By Phyllis Green
I've been a writer most of my life, but five years ago, I began to tell stories with paint and canvas.
This is an early painting. I remembered back in Sunday School when I was a child, there were pictures of Jesus on the cross with several women praying near him. So I simply painted my memory.
Phyllis Green is an author, playwright, and artist. Her paintings can be found at ArLiJo 123, Earth and Altar, Gulf Stream Magazine, Novus, New Plains Review, CERASUS, and soon in CALYX, Aji, Club Plum, Third Wednesday, I 70 Review, and Cinematic Codes Review.
By Matthew J. Andrews
Jonah Cast into the Sea by James Patrick Reid. Used with the artist's permission.
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(after James Patrick Reid’s Jonah)
Of course I doubted him: crazed man
of dust blown in by the wind, waterlogged
eyes, salt baked onto his skin, demanding
penance in the name of a god foreign
to my ears, telling stories dripping wet
with madness. But he took my hand
with surprising strength and guided
my fingers down the length of his arm,
to the wounds riddling him like pockmarks,
those places where the grave’s teeth tore
into the skin, and to the patches burned
with the corrosive splash of sheol’s stomach,
and as I imagined the pain his god
had made him endure, he drew my eyes
up to his and asked me: do you now believe?
Matthew J. Andrews is a private investigator and writer from California. He is the author of the chapbook I Close My Eyes and I Almost Remember, and his work has appeared in Relief, Rust + Moth, Pithead Chapel and EcoTheo Review, among others. He can be contacted at matthewjandrews.com.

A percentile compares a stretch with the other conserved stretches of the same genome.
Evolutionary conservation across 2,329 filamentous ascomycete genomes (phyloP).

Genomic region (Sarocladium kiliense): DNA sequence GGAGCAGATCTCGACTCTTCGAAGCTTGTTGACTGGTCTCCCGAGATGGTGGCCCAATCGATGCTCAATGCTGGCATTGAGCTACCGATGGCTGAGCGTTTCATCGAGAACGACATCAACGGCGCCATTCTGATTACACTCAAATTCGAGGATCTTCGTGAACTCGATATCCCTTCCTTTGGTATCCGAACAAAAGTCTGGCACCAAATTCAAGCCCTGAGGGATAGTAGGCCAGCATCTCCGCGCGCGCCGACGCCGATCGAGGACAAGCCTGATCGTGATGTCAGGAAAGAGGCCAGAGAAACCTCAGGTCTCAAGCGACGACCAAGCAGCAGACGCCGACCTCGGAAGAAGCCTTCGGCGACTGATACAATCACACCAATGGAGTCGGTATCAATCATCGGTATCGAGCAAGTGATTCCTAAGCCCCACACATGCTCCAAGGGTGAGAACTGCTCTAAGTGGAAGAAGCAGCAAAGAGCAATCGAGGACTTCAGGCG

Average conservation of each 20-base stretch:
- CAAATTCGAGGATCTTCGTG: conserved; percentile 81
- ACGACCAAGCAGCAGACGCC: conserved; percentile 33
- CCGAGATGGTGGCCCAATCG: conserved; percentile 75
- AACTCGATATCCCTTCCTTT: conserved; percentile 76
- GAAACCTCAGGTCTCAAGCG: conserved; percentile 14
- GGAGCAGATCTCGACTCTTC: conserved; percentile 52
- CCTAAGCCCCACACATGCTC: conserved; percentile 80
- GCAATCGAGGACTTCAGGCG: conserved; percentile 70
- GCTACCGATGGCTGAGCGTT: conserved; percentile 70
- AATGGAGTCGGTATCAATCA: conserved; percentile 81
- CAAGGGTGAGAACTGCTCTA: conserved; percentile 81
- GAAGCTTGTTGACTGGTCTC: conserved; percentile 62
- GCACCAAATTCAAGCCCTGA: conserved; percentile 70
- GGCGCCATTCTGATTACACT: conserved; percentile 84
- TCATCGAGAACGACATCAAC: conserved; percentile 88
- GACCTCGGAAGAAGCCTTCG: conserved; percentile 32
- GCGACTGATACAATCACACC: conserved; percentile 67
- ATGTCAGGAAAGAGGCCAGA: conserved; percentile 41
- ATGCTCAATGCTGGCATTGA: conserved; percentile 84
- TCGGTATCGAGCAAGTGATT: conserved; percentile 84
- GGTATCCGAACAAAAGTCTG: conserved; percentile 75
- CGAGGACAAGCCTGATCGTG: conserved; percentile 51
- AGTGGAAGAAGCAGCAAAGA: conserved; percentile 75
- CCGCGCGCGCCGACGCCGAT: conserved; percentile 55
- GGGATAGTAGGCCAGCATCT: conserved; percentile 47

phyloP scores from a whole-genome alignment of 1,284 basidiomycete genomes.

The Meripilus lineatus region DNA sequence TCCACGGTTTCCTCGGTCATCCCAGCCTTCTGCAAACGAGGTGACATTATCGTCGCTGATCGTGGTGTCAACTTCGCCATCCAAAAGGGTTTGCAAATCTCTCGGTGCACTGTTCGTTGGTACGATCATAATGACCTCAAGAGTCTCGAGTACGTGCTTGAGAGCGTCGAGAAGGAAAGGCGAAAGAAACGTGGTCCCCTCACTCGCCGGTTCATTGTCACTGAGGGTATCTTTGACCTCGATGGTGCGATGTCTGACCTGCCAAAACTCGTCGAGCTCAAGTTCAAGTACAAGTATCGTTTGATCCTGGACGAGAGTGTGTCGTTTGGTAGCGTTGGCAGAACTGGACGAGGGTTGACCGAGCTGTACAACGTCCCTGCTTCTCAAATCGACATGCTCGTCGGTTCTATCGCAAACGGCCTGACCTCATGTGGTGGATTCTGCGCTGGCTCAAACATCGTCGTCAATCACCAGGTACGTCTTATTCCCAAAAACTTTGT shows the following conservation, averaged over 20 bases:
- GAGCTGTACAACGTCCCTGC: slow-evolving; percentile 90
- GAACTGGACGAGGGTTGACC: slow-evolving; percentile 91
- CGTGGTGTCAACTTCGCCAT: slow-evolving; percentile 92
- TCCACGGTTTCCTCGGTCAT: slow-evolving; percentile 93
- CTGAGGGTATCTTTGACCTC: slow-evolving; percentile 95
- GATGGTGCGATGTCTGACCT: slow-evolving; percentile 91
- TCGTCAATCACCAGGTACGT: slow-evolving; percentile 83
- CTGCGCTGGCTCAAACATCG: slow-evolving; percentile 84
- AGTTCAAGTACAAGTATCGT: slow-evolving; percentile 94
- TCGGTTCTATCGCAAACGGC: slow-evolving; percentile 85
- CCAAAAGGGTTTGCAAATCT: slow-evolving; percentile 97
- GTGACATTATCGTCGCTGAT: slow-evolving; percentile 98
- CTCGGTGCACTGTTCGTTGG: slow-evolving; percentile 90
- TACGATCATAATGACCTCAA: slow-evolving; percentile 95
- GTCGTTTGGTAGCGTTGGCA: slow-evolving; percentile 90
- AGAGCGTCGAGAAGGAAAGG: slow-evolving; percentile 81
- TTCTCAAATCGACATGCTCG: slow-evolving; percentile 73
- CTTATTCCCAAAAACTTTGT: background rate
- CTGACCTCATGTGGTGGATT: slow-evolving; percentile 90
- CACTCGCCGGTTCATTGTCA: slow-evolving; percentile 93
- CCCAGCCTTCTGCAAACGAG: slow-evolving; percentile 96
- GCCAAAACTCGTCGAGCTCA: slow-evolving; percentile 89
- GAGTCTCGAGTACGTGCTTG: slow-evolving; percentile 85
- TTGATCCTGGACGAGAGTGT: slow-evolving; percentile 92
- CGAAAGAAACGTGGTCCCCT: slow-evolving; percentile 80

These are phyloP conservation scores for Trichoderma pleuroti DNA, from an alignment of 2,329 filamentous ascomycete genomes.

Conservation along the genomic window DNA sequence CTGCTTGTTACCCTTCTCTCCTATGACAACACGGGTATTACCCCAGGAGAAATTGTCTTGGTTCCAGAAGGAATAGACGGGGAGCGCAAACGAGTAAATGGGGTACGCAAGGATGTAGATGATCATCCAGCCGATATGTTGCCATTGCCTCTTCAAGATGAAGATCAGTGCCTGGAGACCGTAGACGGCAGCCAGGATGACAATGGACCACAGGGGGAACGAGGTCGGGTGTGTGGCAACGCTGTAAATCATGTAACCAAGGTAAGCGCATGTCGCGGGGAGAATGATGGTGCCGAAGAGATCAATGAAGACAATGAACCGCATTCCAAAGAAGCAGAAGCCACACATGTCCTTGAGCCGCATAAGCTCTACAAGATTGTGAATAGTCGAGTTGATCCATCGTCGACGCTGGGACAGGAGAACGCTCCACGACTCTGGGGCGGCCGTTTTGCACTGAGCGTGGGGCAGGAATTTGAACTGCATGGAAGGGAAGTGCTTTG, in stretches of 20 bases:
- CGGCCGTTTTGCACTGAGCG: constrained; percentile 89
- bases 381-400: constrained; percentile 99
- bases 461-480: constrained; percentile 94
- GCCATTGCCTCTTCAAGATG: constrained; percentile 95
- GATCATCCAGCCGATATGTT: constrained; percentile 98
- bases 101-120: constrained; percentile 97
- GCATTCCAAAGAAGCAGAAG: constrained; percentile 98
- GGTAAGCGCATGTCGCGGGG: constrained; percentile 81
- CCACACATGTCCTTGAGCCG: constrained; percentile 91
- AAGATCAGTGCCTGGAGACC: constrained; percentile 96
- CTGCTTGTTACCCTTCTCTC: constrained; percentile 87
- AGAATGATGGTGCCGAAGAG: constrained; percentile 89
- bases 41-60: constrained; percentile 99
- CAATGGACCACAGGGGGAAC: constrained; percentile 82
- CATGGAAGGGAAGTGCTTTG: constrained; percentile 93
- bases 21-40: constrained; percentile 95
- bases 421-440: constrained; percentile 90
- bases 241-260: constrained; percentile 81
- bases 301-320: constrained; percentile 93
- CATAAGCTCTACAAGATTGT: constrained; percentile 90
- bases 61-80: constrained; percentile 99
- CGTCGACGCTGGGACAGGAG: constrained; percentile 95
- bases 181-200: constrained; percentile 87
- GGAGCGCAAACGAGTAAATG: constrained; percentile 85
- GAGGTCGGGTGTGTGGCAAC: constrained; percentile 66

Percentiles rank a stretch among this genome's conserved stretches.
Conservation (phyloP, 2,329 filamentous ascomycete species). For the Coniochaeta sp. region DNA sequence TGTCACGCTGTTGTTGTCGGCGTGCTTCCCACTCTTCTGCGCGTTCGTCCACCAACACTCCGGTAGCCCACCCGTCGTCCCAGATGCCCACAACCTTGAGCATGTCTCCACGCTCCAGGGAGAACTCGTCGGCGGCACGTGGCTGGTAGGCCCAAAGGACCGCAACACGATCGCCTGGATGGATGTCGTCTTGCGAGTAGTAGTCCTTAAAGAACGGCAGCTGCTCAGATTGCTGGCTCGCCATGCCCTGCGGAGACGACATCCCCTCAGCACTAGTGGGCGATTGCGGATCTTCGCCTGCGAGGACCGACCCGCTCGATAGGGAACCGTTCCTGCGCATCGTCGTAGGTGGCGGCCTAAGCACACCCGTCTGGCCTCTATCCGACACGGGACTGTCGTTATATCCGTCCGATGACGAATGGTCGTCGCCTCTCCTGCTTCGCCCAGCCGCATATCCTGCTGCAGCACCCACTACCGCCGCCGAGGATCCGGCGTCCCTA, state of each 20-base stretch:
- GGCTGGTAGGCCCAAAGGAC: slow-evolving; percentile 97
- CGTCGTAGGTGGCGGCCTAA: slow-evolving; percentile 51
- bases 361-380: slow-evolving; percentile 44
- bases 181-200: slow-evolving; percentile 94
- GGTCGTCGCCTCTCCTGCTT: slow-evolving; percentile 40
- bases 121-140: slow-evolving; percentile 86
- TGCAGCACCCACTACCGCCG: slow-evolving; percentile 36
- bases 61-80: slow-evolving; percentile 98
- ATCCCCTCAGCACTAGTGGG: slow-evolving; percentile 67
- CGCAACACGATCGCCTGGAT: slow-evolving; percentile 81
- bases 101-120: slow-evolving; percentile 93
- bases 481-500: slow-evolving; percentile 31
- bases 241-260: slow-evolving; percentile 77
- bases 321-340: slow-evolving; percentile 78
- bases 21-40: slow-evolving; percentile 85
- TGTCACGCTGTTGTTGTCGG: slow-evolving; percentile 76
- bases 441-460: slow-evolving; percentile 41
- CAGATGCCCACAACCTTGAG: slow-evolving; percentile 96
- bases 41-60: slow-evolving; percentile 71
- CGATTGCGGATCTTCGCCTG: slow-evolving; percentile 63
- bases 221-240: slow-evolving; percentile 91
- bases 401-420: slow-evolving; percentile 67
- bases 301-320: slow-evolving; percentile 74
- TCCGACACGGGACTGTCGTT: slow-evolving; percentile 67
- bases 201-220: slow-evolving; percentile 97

James Patrick Reid is an artist and theologian. His website is sacredpaintings.org.
'A Better Resurrection' by Christina Rossetti
I have no wit, no words, no tears;
My heart within me like a stone
Is numbed too much for hopes or fears;
Look right, look left, I dwell alone;
I lift mine eyes, but dimmed with grief
No everlasting hills I see;
My life is in the falling leaf
O Jesus, quicken me.
My life is like a faded leaf,
My harvest dwindled to a husk;
Truly my life is void and brief
And tedious in the barren dusk;
My life is like a frozen thing,
No bud nor greenness can I see:
Yet rise it shall--the sap of Spring;
O Jesus, rise in me.
My life is like a broken bowl,
A broken bowl that cannot hold
One drop of water for my soul
Or cordial in the searching cold;
Cast in the fire the perished thing,
Melt and remould it, till it be
A royal cup for him my King:
O Jesus, drink of me.
Christina Rossetti (1830–1894) was an English poet.
Paula Modersohn-Becker (1876–1907) was a German expressionist painter.
'Wholeness' by Alexander Pope
What if the foot, ordained the dust to tread,
Or hand, to toil, aspired to be the head?
What if the head, the eye, or ear repined
To serve mere engines to the ruling mind?
Just as absurd for any part to claim
To be another, in this general frame;
Just as absurd, to mourn the tasks or pains
The great Directing Mind of all ordains.
All are but parts of one stupendous whole,
Whose body Nature is, and God the soul;
That, changed through all, and yet in all the same;
Great is the earth, as in the ethereal frame;
Warms in the sun, refreshes in the breeze,
Glows in the stars, and blossoms in the trees;
Lives through all life, extends through all extent;
Spreads undivided, operates unspent!
Breathes in our soul, informs our mortal part,
As full, as perfect, in a hair as heart;
As full, as perfect in vile man that mourns,
As the rapt seraph that adores and burns;